Over $100,000 in savings held by community Savings Groups

Over 250% increase in household incomes since 2012

1 Agricultural Cooperative established networking 100 small holder farmers

850+ savings group members across 33 villages


TGF aims to improve livelihoods through the facilitation of community-led micro-finance and the development of micro-business by providing vocational and business skills training. We focus our Income Generation programme on small scale farmers and their families, because this is the population with the highest levels of food insecurity and who have the greatest opportunity to develop and expand existing income streams. Our goals are to increase food security for villagers in Chi Kraeng, as well as increase household capital, sustainable business, and provide capacity building for model farmers to train their neighbours and increase the capacity of savings group leaders to manage and administer social funds effectively.


TGF’s Integrated Farmer Field School (IFFS) bring together concepts and methods from agro-ecology, experimental education and community development, as a group-based learning process. IFFSs look to improve farmers understanding about the processes affecting their crops and livestock, through conducting field observations, simple experiments and group analysis. These activities enable participants to make their own locally-specific decisions about crop management practices. TGF has consolidated these different topics into an integrated course that looks to create linkage between different activities improving efficiency and increasing returns for farmers. The small scale plots utilized by participants provide the opportunity to grow vegetables to sell in local markets for additional income or for household consumption to improve food security. A commercial farming extension has also been added to support farmers who are keen to expand their home farms to commercially viable scale.


Community-based Savings Groups are an innovative solution to financial exclusion of the rural poor that builds resilience and increases empowerment of beneficiaries, particularly women, who represent over 90% of the members of TGF’s Savings Groups (SGs). First implemented in 2011, to provide basic financial services to rural communities in Chi Kraeng, they deliver these services; including savings and credit, through small savings groups rather than financial institutions. Today, nearly 800 villagers across 31 villages in Chi Kraeng participate every month. TGF trains village based groups to save regularly, borrow from their group’s fund, and repay loans with interest. At the end of the annual saving cycle the fund is divided and each member receives their savings plus a share of the profit. Savings cycles are linked to the agricultural calender providing money and resources when they are most scarce. In 2016, TGF supported SGs provided villagers with access to over US$100,000 in credit.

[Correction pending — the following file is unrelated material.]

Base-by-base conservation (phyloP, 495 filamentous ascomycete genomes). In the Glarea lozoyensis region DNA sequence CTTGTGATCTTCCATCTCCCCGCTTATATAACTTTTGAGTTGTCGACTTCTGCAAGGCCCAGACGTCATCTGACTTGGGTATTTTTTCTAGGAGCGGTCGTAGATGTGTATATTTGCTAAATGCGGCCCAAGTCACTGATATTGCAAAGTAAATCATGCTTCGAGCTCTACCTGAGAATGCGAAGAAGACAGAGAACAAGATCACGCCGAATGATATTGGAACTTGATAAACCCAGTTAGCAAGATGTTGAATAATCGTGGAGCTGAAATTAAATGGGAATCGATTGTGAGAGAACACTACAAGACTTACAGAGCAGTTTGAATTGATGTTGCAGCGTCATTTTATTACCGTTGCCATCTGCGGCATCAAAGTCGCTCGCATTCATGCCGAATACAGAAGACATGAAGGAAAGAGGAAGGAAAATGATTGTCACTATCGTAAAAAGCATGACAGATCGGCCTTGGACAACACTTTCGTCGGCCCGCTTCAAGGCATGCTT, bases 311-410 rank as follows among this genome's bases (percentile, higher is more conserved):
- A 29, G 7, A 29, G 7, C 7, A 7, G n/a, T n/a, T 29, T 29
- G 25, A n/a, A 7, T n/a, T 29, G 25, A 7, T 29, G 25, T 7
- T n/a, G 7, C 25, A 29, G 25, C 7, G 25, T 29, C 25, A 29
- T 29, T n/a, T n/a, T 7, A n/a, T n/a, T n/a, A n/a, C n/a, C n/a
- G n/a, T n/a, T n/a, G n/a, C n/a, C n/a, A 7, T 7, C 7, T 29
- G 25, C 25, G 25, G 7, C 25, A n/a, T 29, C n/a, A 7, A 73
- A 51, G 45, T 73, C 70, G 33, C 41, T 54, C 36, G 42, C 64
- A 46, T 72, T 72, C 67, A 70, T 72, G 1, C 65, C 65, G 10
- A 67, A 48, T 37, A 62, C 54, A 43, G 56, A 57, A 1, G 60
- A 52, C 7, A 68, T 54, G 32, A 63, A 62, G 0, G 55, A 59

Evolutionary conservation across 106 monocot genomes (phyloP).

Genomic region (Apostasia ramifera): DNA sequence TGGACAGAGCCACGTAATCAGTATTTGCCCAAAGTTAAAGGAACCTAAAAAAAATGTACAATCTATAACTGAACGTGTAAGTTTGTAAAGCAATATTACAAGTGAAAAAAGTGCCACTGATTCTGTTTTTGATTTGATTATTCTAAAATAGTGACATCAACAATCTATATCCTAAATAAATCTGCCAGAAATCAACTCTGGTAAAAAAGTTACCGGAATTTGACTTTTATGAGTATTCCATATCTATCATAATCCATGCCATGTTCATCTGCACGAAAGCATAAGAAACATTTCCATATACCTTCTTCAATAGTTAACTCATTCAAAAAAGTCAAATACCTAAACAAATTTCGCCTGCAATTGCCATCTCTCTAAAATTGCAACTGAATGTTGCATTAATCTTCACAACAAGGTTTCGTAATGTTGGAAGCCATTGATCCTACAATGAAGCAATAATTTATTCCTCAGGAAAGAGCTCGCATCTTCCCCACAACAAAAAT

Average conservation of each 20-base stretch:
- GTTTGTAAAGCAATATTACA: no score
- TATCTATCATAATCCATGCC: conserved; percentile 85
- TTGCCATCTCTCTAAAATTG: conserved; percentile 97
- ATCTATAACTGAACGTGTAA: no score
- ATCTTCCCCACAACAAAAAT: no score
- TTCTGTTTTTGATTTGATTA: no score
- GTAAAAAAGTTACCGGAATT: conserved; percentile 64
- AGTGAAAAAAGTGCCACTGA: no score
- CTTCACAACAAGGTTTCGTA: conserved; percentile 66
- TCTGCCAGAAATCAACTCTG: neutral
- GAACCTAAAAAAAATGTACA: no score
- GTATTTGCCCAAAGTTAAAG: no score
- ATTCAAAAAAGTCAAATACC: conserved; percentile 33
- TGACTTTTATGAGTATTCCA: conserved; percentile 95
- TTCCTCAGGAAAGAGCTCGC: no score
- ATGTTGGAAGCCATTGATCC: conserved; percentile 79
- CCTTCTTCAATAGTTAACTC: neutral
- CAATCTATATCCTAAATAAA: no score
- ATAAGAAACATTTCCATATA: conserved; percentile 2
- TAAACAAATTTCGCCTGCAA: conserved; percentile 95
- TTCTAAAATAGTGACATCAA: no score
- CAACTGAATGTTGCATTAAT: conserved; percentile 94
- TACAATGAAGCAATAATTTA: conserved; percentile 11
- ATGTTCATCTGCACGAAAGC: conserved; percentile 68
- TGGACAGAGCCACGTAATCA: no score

A key challenge in raising incomes in rural communities is low financial literacy and lack of basic business skills, which limit the ability of local people to develop and expand small businesses. Every year TGF Income Generation (IG) programme staff provide training in book keeping, business development and marketing to community members in Chi Kraeng as well as providing ongoing support and mentoring to those who develop new, or expand existing businesses. TGF also has a limited budget to seed new businesses when required. As well as business skills, IG staff work with the Ministry of Agriculture to facilitate vocational training to improve local agricultural and animal husbandry practices; these include SRI rice and vegetable production, pig, chicken and fish raising.


TGF supports the Ministry of Agriculture’s objective of increasing the number of Agricultural Coperatives (AC)  in Cambodia and increasing the participation of small farm owners in cooperative business activities. Working with local agriculture officials, TGF provides training and resources to enable farmers to establish small cooperatives. Members buy shares and use the capital to develop collaborative business activities such as agricultural input supply, bringing down the costs of inputs for their members. By collectivizing, farmers have more bargaining power than when acting alone, leading to reduced expenditures and higher returns of agricultural activities. Every year the cooperative holds an Annual General Meeting where financial reports are issued and share dividends generated from profitable business activities are disbursed to members. These AC’s are registered with the Ministry of Agriculture, who provide a national standard for the governance of Cambodian cooperatives.

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